The first chapter of the walk starts at the Wharfe’s Mouth, discussing the Vale of York and its propensity for flooding, as well as the first settlements on the Wharfe.
Chapter 2
Fenton Jumping – Ryther to Ozendyke
This chapter explores the airbase of RAF Church Fenton, which didn’t exist in Edmund Bogg’s time. It looks at my own connection to the base, and some of the wartime history, as well as talking about the wider area which was previously a vast tract of fenland.
Chapter 3
The Great Heathen Army – Ulleskelf to Kirkby Wharfe
This chapter covers the Viking history of the village of Ulleskelf, as well as meeting with some modern day Vikings.
Chapter 4
A Town Divided – Tadcaster
The Roman heritage of Tadcaster is detailed in this chapter, along with the collapse of the modern bridge in 2015 and the impact this had on the town. The town’s relationship with the local brewery and the ‘Railway King’ are also explored.
Chapter 5
‘I don’t knaw owt aboot t’ Romans’ – Newton Kyme
Continuing to the small village of Newton Kyme,
This chapter involves searching for a Roman encampment, as well as a much older holy spring – St. Helen’s Well. It also covers the huge site of a former World War 2 munitions factory at Thorp Arch.
Chapter 6
‘Nothing more beautiful and truly English can be imagined’ – Boston Spa
This chapter explores Boston Spa – where I grew up. It talks about the development of the village and the dangers of the riverside here, as well as introducing some rare wildlife in the form of ‘The Otter’.
Chapter 7
‘He loves every dog, ‘cept humans’ – Wetherby
The wartime history of Wetherby is covered this chapter, as well as the older developments of the Great North Road. Here I also met a wildlife photographer with a credibility problem.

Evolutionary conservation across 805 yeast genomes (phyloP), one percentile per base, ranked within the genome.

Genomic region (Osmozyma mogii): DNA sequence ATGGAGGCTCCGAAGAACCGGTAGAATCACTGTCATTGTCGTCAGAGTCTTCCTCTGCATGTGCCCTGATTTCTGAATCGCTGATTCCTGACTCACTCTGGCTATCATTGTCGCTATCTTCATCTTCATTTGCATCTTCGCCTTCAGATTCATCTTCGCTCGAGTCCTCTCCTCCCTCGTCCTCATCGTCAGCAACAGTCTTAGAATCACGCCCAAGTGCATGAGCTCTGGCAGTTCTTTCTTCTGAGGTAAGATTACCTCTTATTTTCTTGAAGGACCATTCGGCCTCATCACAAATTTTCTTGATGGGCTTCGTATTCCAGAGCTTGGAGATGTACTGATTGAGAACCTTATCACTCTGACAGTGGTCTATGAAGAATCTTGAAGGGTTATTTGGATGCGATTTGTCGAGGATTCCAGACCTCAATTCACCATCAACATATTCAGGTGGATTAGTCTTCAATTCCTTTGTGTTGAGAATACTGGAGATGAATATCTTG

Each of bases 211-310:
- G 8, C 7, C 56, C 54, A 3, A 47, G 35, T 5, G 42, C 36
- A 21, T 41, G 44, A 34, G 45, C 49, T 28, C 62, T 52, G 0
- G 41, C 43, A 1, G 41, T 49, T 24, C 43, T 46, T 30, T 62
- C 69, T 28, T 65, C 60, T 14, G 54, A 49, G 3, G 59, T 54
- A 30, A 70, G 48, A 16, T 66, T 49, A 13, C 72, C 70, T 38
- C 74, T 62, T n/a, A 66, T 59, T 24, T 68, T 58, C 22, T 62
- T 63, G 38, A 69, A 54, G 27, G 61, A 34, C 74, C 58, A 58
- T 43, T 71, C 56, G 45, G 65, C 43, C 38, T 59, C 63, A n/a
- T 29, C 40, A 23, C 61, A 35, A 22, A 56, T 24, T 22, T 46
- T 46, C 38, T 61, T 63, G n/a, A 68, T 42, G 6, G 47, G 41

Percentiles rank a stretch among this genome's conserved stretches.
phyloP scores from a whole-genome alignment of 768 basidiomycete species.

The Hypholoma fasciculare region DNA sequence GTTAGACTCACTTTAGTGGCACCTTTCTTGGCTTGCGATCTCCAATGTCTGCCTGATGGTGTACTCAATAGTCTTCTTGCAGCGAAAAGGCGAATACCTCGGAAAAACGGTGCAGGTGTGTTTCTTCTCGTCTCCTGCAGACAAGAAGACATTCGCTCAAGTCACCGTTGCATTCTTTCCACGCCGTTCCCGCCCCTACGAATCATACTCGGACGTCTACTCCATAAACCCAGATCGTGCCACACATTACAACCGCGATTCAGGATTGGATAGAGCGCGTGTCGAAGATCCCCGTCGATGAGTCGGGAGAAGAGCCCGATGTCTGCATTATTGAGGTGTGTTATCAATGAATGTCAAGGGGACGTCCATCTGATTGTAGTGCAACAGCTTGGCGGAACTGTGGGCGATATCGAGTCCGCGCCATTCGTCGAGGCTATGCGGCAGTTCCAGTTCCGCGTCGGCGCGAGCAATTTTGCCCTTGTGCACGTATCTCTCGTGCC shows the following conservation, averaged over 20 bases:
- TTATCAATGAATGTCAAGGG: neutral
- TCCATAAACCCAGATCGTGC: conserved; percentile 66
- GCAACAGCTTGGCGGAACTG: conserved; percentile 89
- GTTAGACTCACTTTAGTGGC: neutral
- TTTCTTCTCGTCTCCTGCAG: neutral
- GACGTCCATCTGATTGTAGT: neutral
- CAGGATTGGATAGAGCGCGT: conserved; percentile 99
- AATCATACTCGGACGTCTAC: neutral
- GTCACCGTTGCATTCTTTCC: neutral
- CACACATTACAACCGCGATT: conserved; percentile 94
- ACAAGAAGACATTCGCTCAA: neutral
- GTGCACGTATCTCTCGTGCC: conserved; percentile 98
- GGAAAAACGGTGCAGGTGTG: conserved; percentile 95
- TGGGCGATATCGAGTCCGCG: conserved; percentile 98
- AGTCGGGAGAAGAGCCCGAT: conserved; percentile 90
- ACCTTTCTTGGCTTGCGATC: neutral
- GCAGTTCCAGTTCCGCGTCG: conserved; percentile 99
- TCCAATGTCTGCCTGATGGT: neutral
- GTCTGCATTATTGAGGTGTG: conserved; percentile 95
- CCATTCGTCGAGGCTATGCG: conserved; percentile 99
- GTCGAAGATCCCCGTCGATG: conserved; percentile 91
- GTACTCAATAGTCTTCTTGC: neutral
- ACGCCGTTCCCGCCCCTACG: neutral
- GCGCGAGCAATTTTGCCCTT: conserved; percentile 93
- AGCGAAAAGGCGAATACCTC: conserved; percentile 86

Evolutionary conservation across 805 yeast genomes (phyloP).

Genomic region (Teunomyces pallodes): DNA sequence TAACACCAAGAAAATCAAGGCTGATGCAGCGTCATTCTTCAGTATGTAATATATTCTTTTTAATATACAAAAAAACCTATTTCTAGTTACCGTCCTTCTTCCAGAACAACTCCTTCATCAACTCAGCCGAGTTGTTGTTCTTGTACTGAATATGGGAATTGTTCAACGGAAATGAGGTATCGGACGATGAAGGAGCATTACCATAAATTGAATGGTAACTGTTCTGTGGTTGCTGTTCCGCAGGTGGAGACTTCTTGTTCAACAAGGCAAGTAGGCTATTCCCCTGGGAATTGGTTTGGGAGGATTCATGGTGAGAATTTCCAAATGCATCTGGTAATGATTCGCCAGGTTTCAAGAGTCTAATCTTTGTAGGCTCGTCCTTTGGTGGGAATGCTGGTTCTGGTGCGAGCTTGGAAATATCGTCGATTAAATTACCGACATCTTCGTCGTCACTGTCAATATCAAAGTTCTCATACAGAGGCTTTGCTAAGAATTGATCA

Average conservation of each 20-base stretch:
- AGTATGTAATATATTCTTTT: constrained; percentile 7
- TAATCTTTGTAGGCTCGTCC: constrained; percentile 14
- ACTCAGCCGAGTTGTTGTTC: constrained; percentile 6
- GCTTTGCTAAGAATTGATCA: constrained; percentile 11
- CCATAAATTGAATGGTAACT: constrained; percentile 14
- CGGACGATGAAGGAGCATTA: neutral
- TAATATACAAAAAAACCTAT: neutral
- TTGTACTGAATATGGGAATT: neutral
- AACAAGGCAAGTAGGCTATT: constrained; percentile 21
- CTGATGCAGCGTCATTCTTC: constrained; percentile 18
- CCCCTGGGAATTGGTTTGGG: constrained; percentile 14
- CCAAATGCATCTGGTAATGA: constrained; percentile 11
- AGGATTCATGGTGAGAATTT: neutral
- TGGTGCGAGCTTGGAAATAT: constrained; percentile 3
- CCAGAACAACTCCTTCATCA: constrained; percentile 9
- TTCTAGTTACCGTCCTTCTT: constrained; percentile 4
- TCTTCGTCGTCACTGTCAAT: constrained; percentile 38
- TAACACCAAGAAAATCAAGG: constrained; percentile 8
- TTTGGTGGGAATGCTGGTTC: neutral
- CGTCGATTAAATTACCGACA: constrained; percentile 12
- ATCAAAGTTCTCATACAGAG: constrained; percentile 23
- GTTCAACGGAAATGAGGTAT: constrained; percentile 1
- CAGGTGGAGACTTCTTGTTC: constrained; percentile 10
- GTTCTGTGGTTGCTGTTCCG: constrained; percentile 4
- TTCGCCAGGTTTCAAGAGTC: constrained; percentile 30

Chapter 8
The Best Pub in Yorkshire – Collingham and Linton
The Collingham chapter explores Roman finds near here, as well as the more-recent ‘Collingham Ghost’ which caused a stir up and down the country. Moving into the village of Linton, I met a man with a bold claim
Chapter 9
Avoid this place as you would a plague.’ – Linton to Netherby Deep
This chapter covers a wilder area of the river, with a tragic past, as well as the introducing the legend of the ‘kelpies’, connected to the Wharfe here.
Chapter 10
Beware, Rombald’s wife – Harewood to Rougmont Rombald and his wife are first presented in this chapter – a tempestuous couple linked to myths in this area.
The successful reintroduction of Red Kites and the history of Harewood House are also detailed, including Turnpike Riots at Harewood Bridge.
Chapter 11
T’Owd Chief’ – Rougemont to Pool
This chapter delves more deeply into Edmund Bogg – the man who inspired this book, as well as the Leeds Savage Club that he founded. It also covers the grim business of building the Wharfedale Viaduct and Bramhope Tunnel.
Chapter 12
Hannibal Crossing the Chevin – Pool in Wharfedale
My first night of wild camping is covered in this chapter, as well as a visit to a working textile mill, and detail of how Wharfedale inspired the painter J.M.W Turner.
Chapter 13
A Friend of the Navvies – Otley and Washburndale
This chapter talks more about the navvies who built most of the grand Victorian infrastructure of Bogg’s time. It goes into detail about Elizabeth Garnett, who overcame the Victorian patriarchy and worked tirelessly to improve the navvies’ working conditions.
Chapter 14
‘ow much?! – Otley, Menston and Burley
This chapter includes three towns, including the chilling history of a former mental asylum at High Royds, as well as Burley’s ‘Great Pudding’ feast.
Chapter 15
All Along the Ilkley Moor – Ilkley
In this chapter I explore Ilkley, which developed as a Victorian Spa Town and has a famous folk song. I also visit the Ilkley Brewery and discover how Jimi Hendrix almost caused a riot here in the 1960s.
Chapter 16
A Prize-winning Heifer – Addingham
The Luddite Riots at Addingham Mill are covered in this chapter, as well as the curious history of giant cattle in this area. My own nerve-wracking encounter with my own herd of cows is also recounted here.
Chapter 17
England’s Killer Creek – Bolton Abbey and The Strid
This chapter takes us into The Yorkshire Dales, introducing Bolton Abbey, ‘The Valley of Desolation’ and the Strid – said to be one of the most dangerous stretches of water in the world.
Chapter 18
Of Trolls and Wolves – Barden Tower to Appletreewick
Moving further into the Dales, this chapter explores the legends of Trollers Gill, as well as covering my meeting with a pub full of friendly Dales folk during a stormy power cut.
Chapter 19
Maypoles and Hogbacks – Bur